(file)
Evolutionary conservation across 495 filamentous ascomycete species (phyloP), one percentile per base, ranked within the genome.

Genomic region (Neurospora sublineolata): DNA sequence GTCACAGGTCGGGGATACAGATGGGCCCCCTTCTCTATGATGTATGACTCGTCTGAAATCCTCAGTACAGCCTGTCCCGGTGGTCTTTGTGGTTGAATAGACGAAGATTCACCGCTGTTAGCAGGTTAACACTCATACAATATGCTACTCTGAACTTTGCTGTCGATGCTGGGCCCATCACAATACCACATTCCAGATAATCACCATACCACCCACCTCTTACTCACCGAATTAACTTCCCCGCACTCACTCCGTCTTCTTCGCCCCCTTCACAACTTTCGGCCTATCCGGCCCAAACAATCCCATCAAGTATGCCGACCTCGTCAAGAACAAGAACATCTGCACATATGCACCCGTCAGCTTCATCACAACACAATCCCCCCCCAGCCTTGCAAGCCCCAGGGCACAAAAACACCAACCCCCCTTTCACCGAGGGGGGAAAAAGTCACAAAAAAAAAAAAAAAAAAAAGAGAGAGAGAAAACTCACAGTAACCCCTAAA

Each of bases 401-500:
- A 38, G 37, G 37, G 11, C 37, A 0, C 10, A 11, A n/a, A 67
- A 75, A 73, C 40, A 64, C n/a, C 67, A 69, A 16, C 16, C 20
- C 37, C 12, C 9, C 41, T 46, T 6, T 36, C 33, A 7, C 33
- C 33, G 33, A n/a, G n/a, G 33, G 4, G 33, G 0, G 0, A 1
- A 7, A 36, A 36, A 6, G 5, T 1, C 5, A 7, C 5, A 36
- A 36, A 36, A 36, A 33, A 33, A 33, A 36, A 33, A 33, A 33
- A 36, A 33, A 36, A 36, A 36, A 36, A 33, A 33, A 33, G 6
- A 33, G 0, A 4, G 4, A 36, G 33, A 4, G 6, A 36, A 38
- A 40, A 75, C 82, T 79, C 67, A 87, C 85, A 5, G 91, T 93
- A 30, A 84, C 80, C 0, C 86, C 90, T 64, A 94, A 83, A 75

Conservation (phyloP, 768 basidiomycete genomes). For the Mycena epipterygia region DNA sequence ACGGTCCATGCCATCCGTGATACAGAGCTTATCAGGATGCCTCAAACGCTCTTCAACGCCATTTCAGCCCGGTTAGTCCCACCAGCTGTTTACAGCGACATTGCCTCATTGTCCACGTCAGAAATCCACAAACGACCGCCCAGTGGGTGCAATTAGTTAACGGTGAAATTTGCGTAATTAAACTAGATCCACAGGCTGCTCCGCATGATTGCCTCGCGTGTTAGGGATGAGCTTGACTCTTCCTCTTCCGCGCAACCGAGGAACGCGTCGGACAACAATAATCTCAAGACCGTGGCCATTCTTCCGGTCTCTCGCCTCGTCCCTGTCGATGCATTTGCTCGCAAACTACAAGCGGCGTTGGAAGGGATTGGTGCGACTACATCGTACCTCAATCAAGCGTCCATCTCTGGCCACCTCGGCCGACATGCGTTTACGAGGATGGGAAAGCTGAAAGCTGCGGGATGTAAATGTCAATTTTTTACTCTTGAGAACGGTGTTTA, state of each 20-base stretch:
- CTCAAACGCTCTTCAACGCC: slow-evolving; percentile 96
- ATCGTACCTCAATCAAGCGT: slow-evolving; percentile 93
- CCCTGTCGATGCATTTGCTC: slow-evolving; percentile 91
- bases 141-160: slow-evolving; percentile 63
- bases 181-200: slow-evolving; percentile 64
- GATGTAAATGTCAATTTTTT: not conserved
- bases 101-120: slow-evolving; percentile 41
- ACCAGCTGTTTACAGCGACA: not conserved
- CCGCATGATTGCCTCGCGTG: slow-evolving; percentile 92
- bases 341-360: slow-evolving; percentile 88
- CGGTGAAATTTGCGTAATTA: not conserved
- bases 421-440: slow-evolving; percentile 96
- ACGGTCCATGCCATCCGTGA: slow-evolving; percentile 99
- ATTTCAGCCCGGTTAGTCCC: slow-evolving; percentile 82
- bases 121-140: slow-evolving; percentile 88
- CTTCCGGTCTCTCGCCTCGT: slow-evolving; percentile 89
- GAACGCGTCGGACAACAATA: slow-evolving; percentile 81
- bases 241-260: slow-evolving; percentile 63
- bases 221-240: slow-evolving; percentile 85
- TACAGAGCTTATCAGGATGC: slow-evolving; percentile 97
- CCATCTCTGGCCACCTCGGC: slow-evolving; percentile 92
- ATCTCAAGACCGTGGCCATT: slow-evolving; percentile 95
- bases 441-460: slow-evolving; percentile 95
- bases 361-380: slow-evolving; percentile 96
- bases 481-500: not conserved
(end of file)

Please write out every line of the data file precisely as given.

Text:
Evolutionary conservation across 495 filamentous ascomycete species (phyloP), one percentile per base, ranked within the genome.

Genomic region (Neurospora sublineolata): DNA sequence GTCACAGGTCGGGGATACAGATGGGCCCCCTTCTCTATGATGTATGACTCGTCTGAAATCCTCAGTACAGCCTGTCCCGGTGGTCTTTGTGGTTGAATAGACGAAGATTCACCGCTGTTAGCAGGTTAACACTCATACAATATGCTACTCTGAACTTTGCTGTCGATGCTGGGCCCATCACAATACCACATTCCAGATAATCACCATACCACCCACCTCTTACTCACCGAATTAACTTCCCCGCACTCACTCCGTCTTCTTCGCCCCCTTCACAACTTTCGGCCTATCCGGCCCAAACAATCCCATCAAGTATGCCGACCTCGTCAAGAACAAGAACATCTGCACATATGCACCCGTCAGCTTCATCACAACACAATCCCCCCCCAGCCTTGCAAGCCCCAGGGCACAAAAACACCAACCCCCCTTTCACCGAGGGGGGAAAAAGTCACAAAAAAAAAAAAAAAAAAAAGAGAGAGAGAAAACTCACAGTAACCCCTAAA

Each of bases 401-500:
- A 38, G 37, G 37, G 11, C 37, A 0, C 10, A 11, A n/a, A 67
- A 75, A 73, C 40, A 64, C n/a, C 67, A 69, A 16, C 16, C 20
- C 37, C 12, C 9, C 41, T 46, T 6, T 36, C 33, A 7, C 33
- C 33, G 33, A n/a, G n/a, G 33, G 4, G 33, G 0, G 0, A 1
- A 7, A 36, A 36, A 6, G 5, T 1, C 5, A 7, C 5, A 36
- A 36, A 36, A 36, A 33, A 33, A 33, A 36, A 33, A 33, A 33
- A 36, A 33, A 36, A 36, A 36, A 36, A 33, A 33, A 33, G 6
- A 33, G 0, A 4, G 4, A 36, G 33, A 4, G 6, A 36, A 38
- A 40, A 75, C 82, T 79, C 67, A 87, C 85, A 5, G 91, T 93
- A 30, A 84, C 80, C 0, C 86, C 90, T 64, A 94, A 83, A 75

Conservation (phyloP, 768 basidiomycete genomes). For the Mycena epipterygia region DNA sequence ACGGTCCATGCCATCCGTGATACAGAGCTTATCAGGATGCCTCAAACGCTCTTCAACGCCATTTCAGCCCGGTTAGTCCCACCAGCTGTTTACAGCGACATTGCCTCATTGTCCACGTCAGAAATCCACAAACGACCGCCCAGTGGGTGCAATTAGTTAACGGTGAAATTTGCGTAATTAAACTAGATCCACAGGCTGCTCCGCATGATTGCCTCGCGTGTTAGGGATGAGCTTGACTCTTCCTCTTCCGCGCAACCGAGGAACGCGTCGGACAACAATAATCTCAAGACCGTGGCCATTCTTCCGGTCTCTCGCCTCGTCCCTGTCGATGCATTTGCTCGCAAACTACAAGCGGCGTTGGAAGGGATTGGTGCGACTACATCGTACCTCAATCAAGCGTCCATCTCTGGCCACCTCGGCCGACATGCGTTTACGAGGATGGGAAAGCTGAAAGCTGCGGGATGTAAATGTCAATTTTTTACTCTTGAGAACGGTGTTTA, state of each 20-base stretch:
- CTCAAACGCTCTTCAACGCC: slow-evolving; percentile 96
- ATCGTACCTCAATCAAGCGT: slow-evolving; percentile 93
- CCCTGTCGATGCATTTGCTC: slow-evolving; percentile 91
- bases 141-160: slow-evolving; percentile 63
- bases 181-200: slow-evolving; percentile 64
- GATGTAAATGTCAATTTTTT: not conserved
- bases 101-120: slow-evolving; percentile 41
- ACCAGCTGTTTACAGCGACA: not conserved
- CCGCATGATTGCCTCGCGTG: slow-evolving; percentile 92
- bases 341-360: slow-evolving; percentile 88
- CGGTGAAATTTGCGTAATTA: not conserved
- bases 421-440: slow-evolving; percentile 96
- ACGGTCCATGCCATCCGTGA: slow-evolving; percentile 99
- ATTTCAGCCCGGTTAGTCCC: slow-evolving; percentile 82
- bases 121-140: slow-evolving; percentile 88
- CTTCCGGTCTCTCGCCTCGT: slow-evolving; percentile 89
- GAACGCGTCGGACAACAATA: slow-evolving; percentile 81
- bases 241-260: slow-evolving; percentile 63
- bases 221-240: slow-evolving; percentile 85
- TACAGAGCTTATCAGGATGC: slow-evolving; percentile 97
- CCATCTCTGGCCACCTCGGC: slow-evolving; percentile 92
- ATCTCAAGACCGTGGCCATT: slow-evolving; percentile 95
- bases 441-460: slow-evolving; percentile 95
- bases 361-380: slow-evolving; percentile 96
- bases 481-500: not conserved